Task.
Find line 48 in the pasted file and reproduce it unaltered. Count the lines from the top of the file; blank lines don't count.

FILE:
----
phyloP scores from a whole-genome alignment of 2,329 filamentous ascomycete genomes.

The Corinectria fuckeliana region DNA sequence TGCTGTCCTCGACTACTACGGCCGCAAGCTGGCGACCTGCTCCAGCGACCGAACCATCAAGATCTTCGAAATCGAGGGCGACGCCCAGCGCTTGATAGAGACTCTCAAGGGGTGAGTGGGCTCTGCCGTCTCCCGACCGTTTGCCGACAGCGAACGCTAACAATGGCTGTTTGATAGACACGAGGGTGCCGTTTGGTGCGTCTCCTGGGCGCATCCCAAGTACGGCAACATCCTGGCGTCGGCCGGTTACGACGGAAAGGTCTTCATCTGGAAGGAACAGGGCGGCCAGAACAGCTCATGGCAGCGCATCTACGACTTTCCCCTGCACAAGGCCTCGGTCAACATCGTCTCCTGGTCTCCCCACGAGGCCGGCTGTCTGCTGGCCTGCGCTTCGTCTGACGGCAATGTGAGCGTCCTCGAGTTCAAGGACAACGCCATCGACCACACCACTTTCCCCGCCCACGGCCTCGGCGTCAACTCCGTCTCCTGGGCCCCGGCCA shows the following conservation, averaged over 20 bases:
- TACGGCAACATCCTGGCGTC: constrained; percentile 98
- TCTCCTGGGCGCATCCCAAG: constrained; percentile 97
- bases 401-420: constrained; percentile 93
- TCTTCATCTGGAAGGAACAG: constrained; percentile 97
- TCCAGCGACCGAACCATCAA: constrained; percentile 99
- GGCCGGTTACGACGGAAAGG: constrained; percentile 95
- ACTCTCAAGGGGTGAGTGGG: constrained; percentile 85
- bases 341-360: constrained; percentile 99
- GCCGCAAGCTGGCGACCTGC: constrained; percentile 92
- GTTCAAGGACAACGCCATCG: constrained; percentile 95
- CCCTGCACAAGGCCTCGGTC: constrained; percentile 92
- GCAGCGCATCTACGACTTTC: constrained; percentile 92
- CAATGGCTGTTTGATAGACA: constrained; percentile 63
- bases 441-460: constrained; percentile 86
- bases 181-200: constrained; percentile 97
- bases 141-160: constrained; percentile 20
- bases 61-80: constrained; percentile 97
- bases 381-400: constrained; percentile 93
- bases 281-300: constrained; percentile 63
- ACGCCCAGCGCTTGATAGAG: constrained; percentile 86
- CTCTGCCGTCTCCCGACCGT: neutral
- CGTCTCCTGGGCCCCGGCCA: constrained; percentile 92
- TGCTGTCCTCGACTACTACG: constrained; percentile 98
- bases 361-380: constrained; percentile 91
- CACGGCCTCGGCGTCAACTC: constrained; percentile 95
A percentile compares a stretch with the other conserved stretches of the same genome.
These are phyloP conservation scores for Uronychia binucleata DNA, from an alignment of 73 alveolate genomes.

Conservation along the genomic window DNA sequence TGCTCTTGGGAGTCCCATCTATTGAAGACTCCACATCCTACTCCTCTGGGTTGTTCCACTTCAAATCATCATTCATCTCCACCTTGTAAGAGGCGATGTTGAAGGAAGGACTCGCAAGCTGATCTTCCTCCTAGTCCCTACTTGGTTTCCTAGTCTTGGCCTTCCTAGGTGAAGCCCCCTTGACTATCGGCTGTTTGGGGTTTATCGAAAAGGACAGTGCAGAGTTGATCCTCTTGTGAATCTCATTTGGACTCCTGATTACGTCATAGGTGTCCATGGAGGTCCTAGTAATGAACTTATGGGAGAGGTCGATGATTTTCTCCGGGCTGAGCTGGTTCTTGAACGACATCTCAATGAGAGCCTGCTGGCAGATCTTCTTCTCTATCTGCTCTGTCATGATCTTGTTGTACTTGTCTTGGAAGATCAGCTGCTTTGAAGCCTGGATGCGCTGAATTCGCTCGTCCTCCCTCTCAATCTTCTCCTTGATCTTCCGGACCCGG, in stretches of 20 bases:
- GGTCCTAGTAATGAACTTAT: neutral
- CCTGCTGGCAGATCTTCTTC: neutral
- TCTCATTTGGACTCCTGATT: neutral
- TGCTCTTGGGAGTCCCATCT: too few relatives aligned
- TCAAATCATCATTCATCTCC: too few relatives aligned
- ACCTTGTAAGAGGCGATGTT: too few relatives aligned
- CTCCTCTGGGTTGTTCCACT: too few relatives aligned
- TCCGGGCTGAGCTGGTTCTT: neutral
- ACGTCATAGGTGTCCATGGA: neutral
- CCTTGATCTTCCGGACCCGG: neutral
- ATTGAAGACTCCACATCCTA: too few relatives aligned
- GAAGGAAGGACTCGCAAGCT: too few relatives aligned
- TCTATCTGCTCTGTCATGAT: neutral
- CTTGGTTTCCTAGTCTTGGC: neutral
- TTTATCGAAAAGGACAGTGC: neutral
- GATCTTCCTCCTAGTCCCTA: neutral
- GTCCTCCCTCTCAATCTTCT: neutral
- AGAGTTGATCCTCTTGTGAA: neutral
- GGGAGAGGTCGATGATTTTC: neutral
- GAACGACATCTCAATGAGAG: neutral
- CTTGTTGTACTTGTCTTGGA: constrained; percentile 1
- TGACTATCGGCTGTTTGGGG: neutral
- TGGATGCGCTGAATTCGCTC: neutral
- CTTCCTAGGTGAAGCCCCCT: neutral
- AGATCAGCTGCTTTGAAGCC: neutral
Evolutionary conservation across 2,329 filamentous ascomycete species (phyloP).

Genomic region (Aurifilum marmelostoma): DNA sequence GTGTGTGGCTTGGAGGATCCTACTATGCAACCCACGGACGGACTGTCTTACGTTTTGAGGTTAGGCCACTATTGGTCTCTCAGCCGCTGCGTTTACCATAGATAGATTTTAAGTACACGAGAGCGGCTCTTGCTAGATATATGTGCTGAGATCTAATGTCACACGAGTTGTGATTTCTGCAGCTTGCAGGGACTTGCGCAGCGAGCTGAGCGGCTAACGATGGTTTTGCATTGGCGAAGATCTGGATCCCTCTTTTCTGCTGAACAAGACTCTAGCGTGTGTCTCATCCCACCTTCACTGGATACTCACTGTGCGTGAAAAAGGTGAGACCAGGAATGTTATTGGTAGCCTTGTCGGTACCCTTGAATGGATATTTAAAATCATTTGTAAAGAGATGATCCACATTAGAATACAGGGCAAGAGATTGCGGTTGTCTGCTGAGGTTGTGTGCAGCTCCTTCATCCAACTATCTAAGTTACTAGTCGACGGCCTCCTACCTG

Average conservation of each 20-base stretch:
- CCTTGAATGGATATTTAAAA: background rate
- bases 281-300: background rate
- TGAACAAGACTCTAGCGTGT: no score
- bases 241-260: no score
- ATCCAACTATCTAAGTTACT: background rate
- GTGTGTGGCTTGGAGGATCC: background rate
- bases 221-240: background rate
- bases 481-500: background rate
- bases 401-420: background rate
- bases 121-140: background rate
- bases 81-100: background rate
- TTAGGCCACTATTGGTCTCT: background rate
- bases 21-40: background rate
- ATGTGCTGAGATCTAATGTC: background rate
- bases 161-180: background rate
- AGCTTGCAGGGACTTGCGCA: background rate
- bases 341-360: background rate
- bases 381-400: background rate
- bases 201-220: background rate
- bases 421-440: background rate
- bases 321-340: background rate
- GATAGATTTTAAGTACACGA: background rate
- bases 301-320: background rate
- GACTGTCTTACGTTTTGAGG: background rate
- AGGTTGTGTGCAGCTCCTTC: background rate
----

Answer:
- AGAGTTGATCCTCTTGTGAA: neutral